The Attributer’s Blog – Adaptive

In the past months, as everybody has witnessed and experienced first-hand, our lives – the way we love, work, live, communicate, commute, to name a few, have changed. Change for some has been a little, for others change has been 180 degrees. Work has stopped for some, for others business has thrived.

Nicholas Taleb wrote, in his 2001 book Fooled by Randomness, about Black Swan events, “high-profile, hard-to-predict, and rare events that are beyond the realm of normal expectations in history, science, finance, and technology”. At first glance the Attributer saw a resemblance between the black swan concept “They don’t exist, don’t take them into account” and COVID-19, but then quickly realized that COVID-19 is more in the line of a White Swan[1]. COVID-19 is a pandemic and we have experienced pandemics before.

The 1918 flu pandemic (variously tagged Spanish, Brazilian, German, Bolshevik, and Naples) swept, via sea and rail transportation systems, aided and abetted by government denials and press censorship, around the world in four waves between 1918 and 1920. Approximately a third of the world’s population, 500 million people, were infected and an estimated 17 to 50 million people killed, making it one of the worst pandemics in human history.[2]

While comparisons between the 1918 flu and COVID-19 are complex, transatlantic travel between Europe and North America took, icebergs aside, about 5 days in 1918, while air travel has shortened that travel time to about 10 hours, if not less.

With our advanced technology we can quickly identify what is going on and perhaps even what can be done against it, to at least contain it as much as possible. But are we capable adapting quickly to a virus that spreads so fast? Every pandemic has required that we ADAPT to deal with the complex set of challenges presented by fast-spreading viruses.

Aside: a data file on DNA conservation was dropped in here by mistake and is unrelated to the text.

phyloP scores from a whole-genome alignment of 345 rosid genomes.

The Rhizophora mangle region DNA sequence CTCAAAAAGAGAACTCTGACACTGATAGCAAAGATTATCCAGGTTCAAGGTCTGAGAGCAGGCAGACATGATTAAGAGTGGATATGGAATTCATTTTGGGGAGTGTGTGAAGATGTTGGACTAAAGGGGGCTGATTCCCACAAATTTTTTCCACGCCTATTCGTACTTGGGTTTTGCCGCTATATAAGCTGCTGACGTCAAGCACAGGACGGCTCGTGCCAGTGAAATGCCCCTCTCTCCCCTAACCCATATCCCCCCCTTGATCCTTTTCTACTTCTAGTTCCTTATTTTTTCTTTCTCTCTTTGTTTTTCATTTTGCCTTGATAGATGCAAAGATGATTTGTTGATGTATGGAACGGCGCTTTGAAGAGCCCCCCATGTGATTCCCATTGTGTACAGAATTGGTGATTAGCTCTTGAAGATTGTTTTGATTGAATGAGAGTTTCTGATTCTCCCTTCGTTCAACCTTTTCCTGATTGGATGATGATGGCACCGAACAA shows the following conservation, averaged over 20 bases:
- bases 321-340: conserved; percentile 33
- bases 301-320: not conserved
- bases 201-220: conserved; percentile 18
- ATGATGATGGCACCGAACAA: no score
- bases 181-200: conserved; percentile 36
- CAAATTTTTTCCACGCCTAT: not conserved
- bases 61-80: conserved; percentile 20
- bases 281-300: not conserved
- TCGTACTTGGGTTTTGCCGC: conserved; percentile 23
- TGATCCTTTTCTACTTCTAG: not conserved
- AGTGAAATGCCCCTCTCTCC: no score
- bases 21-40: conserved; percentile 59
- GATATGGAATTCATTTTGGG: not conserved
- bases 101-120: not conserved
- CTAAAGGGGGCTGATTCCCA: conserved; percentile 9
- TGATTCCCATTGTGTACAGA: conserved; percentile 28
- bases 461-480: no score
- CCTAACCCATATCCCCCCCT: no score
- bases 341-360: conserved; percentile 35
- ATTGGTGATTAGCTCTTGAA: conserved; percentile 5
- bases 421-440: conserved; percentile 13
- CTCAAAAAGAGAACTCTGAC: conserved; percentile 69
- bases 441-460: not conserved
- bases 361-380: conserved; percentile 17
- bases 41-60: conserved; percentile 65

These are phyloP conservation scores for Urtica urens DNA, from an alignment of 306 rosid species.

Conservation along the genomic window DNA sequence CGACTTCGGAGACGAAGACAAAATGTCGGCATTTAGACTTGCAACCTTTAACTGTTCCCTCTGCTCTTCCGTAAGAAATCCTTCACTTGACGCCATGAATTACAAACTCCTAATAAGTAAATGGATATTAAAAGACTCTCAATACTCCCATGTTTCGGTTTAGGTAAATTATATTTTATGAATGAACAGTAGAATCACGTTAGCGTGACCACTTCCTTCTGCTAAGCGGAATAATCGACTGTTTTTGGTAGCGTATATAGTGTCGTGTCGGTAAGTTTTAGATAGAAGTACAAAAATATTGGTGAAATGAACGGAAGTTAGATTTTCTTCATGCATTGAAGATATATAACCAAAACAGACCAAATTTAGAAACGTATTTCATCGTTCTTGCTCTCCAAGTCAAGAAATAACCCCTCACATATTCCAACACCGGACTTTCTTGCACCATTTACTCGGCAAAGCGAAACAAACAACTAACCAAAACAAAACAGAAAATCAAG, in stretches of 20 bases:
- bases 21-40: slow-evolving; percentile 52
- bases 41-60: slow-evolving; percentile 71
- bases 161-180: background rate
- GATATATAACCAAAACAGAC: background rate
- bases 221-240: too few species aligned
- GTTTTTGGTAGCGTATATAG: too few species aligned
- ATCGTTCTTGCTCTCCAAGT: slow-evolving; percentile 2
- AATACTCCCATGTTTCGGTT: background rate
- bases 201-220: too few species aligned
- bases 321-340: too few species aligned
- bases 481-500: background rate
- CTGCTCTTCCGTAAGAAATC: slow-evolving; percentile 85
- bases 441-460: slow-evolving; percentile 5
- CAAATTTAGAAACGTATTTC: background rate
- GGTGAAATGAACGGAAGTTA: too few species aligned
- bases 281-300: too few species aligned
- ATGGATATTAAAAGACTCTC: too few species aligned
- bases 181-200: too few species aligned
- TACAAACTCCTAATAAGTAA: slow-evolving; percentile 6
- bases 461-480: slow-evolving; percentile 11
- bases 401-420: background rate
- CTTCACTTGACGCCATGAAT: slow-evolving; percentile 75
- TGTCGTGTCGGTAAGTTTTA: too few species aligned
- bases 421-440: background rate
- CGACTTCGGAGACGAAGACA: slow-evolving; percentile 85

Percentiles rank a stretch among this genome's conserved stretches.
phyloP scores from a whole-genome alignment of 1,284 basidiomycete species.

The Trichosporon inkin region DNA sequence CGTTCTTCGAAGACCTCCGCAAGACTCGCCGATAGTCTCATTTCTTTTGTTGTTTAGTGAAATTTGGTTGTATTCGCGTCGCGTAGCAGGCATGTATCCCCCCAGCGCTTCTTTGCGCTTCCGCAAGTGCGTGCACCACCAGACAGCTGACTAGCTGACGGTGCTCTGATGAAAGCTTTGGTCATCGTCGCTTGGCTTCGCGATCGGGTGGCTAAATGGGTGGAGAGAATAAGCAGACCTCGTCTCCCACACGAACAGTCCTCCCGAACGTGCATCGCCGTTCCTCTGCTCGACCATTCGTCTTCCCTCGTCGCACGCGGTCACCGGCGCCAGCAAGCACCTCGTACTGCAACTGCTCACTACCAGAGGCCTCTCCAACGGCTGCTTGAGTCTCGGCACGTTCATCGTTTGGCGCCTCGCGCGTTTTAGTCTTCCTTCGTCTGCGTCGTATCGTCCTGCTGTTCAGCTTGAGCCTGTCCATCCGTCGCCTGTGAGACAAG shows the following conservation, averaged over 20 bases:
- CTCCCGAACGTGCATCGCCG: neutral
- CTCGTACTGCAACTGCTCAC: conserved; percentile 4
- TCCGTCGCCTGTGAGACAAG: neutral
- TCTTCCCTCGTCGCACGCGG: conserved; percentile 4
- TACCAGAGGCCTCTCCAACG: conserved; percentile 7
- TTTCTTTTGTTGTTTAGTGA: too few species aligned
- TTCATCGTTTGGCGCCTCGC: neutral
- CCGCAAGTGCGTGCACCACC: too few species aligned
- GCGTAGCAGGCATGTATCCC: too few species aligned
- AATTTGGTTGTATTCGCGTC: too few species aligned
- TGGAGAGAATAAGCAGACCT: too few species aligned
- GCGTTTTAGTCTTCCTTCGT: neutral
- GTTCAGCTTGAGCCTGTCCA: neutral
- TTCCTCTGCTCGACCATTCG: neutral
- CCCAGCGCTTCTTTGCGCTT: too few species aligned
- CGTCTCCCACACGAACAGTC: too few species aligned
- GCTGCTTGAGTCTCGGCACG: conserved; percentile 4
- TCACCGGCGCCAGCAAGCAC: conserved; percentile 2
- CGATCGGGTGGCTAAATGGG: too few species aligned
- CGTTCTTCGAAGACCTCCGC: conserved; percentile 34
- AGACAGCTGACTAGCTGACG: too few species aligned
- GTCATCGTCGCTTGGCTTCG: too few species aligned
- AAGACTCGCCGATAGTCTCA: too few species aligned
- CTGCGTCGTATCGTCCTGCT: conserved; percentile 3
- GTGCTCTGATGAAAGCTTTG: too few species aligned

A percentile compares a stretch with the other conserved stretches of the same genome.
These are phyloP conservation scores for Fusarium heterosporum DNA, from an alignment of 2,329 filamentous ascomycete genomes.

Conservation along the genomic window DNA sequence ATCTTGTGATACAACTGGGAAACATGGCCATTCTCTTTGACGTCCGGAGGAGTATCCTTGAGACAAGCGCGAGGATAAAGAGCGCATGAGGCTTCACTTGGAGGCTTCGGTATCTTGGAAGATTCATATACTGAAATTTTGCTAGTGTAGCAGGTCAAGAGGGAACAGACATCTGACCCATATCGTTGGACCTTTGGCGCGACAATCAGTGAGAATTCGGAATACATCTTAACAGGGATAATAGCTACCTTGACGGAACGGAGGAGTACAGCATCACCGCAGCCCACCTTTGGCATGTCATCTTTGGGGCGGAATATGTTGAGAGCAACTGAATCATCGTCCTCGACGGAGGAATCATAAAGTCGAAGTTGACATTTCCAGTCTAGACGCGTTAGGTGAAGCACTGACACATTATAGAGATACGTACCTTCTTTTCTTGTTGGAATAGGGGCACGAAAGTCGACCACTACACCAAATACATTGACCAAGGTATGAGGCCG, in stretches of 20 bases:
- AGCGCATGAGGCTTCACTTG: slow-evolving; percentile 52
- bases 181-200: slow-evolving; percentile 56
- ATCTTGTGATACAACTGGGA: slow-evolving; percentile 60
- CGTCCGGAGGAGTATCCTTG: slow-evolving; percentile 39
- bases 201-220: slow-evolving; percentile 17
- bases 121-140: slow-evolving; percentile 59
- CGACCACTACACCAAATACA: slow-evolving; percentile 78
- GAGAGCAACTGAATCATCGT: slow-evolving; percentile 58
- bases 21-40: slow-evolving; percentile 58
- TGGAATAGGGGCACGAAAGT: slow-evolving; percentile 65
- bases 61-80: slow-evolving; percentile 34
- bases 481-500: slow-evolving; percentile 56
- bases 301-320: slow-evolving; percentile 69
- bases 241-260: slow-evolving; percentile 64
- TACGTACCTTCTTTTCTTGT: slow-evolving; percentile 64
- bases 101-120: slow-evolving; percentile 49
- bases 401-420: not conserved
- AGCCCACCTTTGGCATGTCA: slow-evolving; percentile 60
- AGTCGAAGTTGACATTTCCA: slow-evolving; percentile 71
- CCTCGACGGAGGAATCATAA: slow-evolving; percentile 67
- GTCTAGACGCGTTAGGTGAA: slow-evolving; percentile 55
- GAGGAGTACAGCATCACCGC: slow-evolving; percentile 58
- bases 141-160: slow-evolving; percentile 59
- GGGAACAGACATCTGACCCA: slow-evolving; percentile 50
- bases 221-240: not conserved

The definition of the Attribute Adaptive: Make our lives fit and suitable to new situations.

In some areas people are resisting to adapt to a new way of living. And another thing we see is the resistance from domains willing to adapt because they have a big impact when they would need to change their ways.

What we’ve seen is, for instance, finance domains taking decisions and setting policies around ‘Adaptive’ to avoid too much negative impact to purely financial attributes in their domains. Political domains are doing the same thing by focussing on purely political attributes.

This is a shame, because adapting to a virus like COVID19 and defining the policies for adapting should be done by those who are the subject matter experts and can work on managing the risks as much as possible, for example health domains. And who are the subject matter experts with regards to adapt? It’s you. And your family, and friends. And their family and their friends. Humans in our society. And doctors, nurses and perhaps a minister of health. Of course, there will be conflicts. Some people believe life should continue as it was before COVID19. Others want to go in lockdown.

Perhaps our adaptive approach would be more effective and efficient if health domains set policies because their focus would be on saving lives, and probably also on reducing the spread of the virus to avoid a denial-of-service on the healthcare system in every country.

Perhaps we can say both groups are elements within a bigger domain, a domain that also takes care of healthcare support. Wouldn’t it then be, that if those who do not comply to the Attribute Adaptive, by not wearing facial masks, keeping social distance, and staying at home as much as possible, would not claim support from that domain’s healthcare?  Letting the wrong risk owners make decisions leaves us unable to adapt against the virus, but to those risk owners’ domains and risks.

The real challenge here is systemic risk, the cross-domain risks that we become aware of in a higher-level view, and accountability for, aggregated risks. Having a top-down look at what is happening and who is the real owner of such domain can help us to adapt and deal with the challenges of this new situation.

Take Care & Stay Safe.


[2]  Rosenwald MS (7 April 2020). “History’s deadliest pandemics, from ancient Rome to modern America”. Washington Post. Archived from the original on 7 April 2020. Retrieved 11 April 2020.

The Attributer

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